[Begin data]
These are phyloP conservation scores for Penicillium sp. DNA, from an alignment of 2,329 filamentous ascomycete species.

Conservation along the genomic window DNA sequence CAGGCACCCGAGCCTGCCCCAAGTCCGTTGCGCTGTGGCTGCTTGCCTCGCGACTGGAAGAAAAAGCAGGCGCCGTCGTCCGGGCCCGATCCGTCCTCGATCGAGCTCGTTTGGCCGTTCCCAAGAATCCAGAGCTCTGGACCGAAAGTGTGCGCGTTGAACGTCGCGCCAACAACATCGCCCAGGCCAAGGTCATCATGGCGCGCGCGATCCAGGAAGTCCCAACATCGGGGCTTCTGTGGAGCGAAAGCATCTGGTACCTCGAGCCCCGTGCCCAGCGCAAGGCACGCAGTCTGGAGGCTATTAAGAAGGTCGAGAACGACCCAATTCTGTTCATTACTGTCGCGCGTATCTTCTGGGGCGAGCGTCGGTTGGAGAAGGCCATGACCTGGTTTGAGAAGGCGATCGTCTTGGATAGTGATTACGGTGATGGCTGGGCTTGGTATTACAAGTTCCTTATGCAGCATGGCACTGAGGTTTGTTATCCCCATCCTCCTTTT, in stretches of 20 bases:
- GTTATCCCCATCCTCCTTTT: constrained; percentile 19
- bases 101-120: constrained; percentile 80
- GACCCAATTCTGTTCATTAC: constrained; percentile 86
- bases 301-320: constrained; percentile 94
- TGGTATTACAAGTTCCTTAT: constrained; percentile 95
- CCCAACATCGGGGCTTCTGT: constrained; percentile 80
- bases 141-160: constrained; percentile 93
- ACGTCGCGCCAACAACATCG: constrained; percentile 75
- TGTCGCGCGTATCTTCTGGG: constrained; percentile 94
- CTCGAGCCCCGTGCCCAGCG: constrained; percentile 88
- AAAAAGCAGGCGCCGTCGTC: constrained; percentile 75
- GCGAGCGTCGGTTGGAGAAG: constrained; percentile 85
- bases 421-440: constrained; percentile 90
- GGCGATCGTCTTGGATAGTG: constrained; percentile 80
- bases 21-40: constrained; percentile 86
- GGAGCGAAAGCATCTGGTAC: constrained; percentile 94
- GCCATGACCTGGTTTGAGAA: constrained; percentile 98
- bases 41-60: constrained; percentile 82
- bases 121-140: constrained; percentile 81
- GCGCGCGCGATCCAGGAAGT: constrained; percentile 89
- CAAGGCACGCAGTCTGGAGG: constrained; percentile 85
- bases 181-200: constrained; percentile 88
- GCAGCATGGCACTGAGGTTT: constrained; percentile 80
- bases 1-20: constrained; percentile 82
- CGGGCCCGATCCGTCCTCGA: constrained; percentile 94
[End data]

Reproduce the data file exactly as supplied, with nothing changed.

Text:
These are phyloP conservation scores for Penicillium sp. DNA, from an alignment of 2,329 filamentous ascomycete species.

Conservation along the genomic window DNA sequence CAGGCACCCGAGCCTGCCCCAAGTCCGTTGCGCTGTGGCTGCTTGCCTCGCGACTGGAAGAAAAAGCAGGCGCCGTCGTCCGGGCCCGATCCGTCCTCGATCGAGCTCGTTTGGCCGTTCCCAAGAATCCAGAGCTCTGGACCGAAAGTGTGCGCGTTGAACGTCGCGCCAACAACATCGCCCAGGCCAAGGTCATCATGGCGCGCGCGATCCAGGAAGTCCCAACATCGGGGCTTCTGTGGAGCGAAAGCATCTGGTACCTCGAGCCCCGTGCCCAGCGCAAGGCACGCAGTCTGGAGGCTATTAAGAAGGTCGAGAACGACCCAATTCTGTTCATTACTGTCGCGCGTATCTTCTGGGGCGAGCGTCGGTTGGAGAAGGCCATGACCTGGTTTGAGAAGGCGATCGTCTTGGATAGTGATTACGGTGATGGCTGGGCTTGGTATTACAAGTTCCTTATGCAGCATGGCACTGAGGTTTGTTATCCCCATCCTCCTTTT, in stretches of 20 bases:
- GTTATCCCCATCCTCCTTTT: constrained; percentile 19
- bases 101-120: constrained; percentile 80
- GACCCAATTCTGTTCATTAC: constrained; percentile 86
- bases 301-320: constrained; percentile 94
- TGGTATTACAAGTTCCTTAT: constrained; percentile 95
- CCCAACATCGGGGCTTCTGT: constrained; percentile 80
- bases 141-160: constrained; percentile 93
- ACGTCGCGCCAACAACATCG: constrained; percentile 75
- TGTCGCGCGTATCTTCTGGG: constrained; percentile 94
- CTCGAGCCCCGTGCCCAGCG: constrained; percentile 88
- AAAAAGCAGGCGCCGTCGTC: constrained; percentile 75
- GCGAGCGTCGGTTGGAGAAG: constrained; percentile 85
- bases 421-440: constrained; percentile 90
- GGCGATCGTCTTGGATAGTG: constrained; percentile 80
- bases 21-40: constrained; percentile 86
- GGAGCGAAAGCATCTGGTAC: constrained; percentile 94
- GCCATGACCTGGTTTGAGAA: constrained; percentile 98
- bases 41-60: constrained; percentile 82
- bases 121-140: constrained; percentile 81
- GCGCGCGCGATCCAGGAAGT: constrained; percentile 89
- CAAGGCACGCAGTCTGGAGG: constrained; percentile 85
- bases 181-200: constrained; percentile 88
- GCAGCATGGCACTGAGGTTT: constrained; percentile 80
- bases 1-20: constrained; percentile 82
- CGGGCCCGATCCGTCCTCGA: constrained; percentile 94